MoneyTimes - August 13, 2013

Posted by Jill Kerby on August 20 2013 @ 09:00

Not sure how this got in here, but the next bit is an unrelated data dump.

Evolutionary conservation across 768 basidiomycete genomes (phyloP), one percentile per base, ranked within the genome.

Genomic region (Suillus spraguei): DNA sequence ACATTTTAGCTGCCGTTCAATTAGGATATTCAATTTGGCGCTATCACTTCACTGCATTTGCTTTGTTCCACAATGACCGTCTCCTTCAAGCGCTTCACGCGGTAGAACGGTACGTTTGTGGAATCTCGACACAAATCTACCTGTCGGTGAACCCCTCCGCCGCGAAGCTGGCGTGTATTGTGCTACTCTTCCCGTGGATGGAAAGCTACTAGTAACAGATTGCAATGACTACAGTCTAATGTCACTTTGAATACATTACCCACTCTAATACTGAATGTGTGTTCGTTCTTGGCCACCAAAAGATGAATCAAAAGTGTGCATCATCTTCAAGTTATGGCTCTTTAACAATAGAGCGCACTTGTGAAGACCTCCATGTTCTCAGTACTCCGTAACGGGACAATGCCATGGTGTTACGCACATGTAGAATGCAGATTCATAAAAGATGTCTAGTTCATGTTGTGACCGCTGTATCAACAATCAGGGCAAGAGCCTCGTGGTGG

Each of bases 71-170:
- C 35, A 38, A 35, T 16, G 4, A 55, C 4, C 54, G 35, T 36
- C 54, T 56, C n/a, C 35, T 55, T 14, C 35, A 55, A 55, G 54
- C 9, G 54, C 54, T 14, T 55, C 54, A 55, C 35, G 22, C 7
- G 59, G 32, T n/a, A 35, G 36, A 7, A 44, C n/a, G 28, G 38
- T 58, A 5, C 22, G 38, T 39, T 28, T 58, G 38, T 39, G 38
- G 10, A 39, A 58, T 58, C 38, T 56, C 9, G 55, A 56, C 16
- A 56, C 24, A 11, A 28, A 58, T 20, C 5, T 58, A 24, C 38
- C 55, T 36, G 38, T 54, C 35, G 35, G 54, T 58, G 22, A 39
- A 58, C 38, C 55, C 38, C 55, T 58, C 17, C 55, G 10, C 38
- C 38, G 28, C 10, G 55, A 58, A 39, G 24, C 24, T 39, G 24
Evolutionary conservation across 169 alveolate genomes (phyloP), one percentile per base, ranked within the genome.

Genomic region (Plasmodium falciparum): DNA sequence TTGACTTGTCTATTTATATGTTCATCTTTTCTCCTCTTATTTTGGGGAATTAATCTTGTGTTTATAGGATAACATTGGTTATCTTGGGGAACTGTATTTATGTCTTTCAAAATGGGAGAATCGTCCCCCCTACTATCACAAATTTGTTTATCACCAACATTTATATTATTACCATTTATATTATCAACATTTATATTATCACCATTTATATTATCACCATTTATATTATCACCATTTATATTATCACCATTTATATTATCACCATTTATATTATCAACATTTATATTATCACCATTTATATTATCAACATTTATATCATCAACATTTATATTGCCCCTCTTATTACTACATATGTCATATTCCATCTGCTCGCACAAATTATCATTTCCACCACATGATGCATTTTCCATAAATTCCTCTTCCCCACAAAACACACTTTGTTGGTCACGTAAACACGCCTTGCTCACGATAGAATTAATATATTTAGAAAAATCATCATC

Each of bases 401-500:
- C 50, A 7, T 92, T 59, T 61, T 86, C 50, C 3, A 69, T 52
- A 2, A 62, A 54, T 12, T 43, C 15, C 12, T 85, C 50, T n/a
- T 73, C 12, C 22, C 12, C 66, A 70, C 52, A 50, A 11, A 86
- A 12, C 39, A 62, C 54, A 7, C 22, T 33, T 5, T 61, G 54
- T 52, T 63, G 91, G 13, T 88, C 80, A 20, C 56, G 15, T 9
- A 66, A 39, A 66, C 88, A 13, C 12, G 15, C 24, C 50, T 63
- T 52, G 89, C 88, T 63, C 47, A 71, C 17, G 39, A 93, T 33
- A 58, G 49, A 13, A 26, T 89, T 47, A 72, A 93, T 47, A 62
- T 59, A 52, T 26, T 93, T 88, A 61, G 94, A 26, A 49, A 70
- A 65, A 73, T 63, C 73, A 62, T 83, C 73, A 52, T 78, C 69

YOUNG DRIVERS ARE A WORRY…SO IS INSURING THEM We learned to drive quite late: I was 28. My husband was 40 – and he only bothered to get a license because we were expecting our first child and I didn’t fancy driving myself to the maternity hospital. We are untypical (especially since I come from North America) but not unique: we have always lived in inner cities with good public transport links. I still have friends – well into their middle age now - in Dublin, Montreal and New York who still don’t drive. Yet driving is a great skill and one I’m pleased to have – like knowing how to type and navigate the internet, to cook, cut hair (I did a basic course in my comprehensive secondary school), balance a bank statement and sew and knit, though I haven’t done much of the latter two in the last 20 years. I still wish I was a better swimmer and knew how to grow my own vegetables and do rudimentary plumbing, but these are high on my evening course bucket list. Self-sufficiency, and this includes safe driving, isn’t something we teach in our schools or college but as a parent I believe my only child, especially because he’s an only child, must learn most of these skills too. And there’s the problem. He’s 19 and about to go to college, wants to learn to drive after being in Canada since the end of his Leaving Cert exams, where every kid, including all his cousins over the age of 17, drive. Their town is part of the huge, sprawling Greater Toronto area with congested, multi-laned roads and highways, poor public transport, expensive taxis and very little by way of cycle lanes. Last week, Aviva Car Insurance produced the results of a study about parents’ attitudes about their children driving. It found that just over half – 53% - would trust their kids with their car and 60% would put them on their insurance. According to the study, “Most parents worry about their teenager having an accident (79%) caused by distractions like other passengers (68%), phones (63%) or speeding (62%), while nearly half (47%) say that their teen would be distracted by listening to music while driving.” Two other issues – the high cost of insurance and lessons are colouring the reluctance of 90% and 64% parents respectively to encourage their teen’s desire to drive. It concerns me too. My boy, who fancies living in Canada some day, and with his eyes set on becoming a geologist, will have to learn. It isn’t as pressing a skill requirement so long as he lives (and gets summer work) in Dublin, but there are many more parents outside the capital or other cities whose young people must learn to drive at an early age to get to college or work. Adding a learner-permit driver to your own insurance policy “can be very expensive” says Aviva, but they insist that their deal (13 lessons for €499 with free cover on the parent’s policy for those six learning months) is good value when compared to the required 12 lessons all must drivers must take and then the cost of them becoming a driver on your policy. Meanwhile, if the young person achieves a top Module 3 competency level and a full license at the end of their instruction, the second six month period will be charged to the policyholder as if the young person had a full license, not a provisional one. If your child applies for their own insurance, the Module 3 achievement gets them a substancial discount on the cost their insurance. As an Aviva customer I will be carefully comparing this deal with the cost and quality of other driver schools and then the cost of putting my child on my existing policy or from a new provider. This won’t get over my nervousness about him driving at 19, and driving my car, but this is a life and job skill that he absolutely needs. And it reminded me of something my mother once said about each of her five children: “For as long as you all lived under our roof, we worried every day about you driving.” PS: The Insolvency Service of Ireland (see www.isi.ie) has finally launched its personal insolvency practitioner register. At time of writing there were only 14 names listed, four in Dublin and Tipperary, two in Meath and one each in Limerick, Meath, Louth and Waterford. More are expected to be added weekly, said the ISI. Next week, we will look at the different terms and conditions that the listed PIPs will be setting for new clients, who include those people who are applying for both Debt Settlement Arrangements with unlimited unsecured debts only and those applying for Personal Insolvency Arrangements with secured and unsecured debts up to €3 million. So far, only the Grant Thornton PIPs have stated that their payment will be derived from the overall creditor settlement and not from upfront fees

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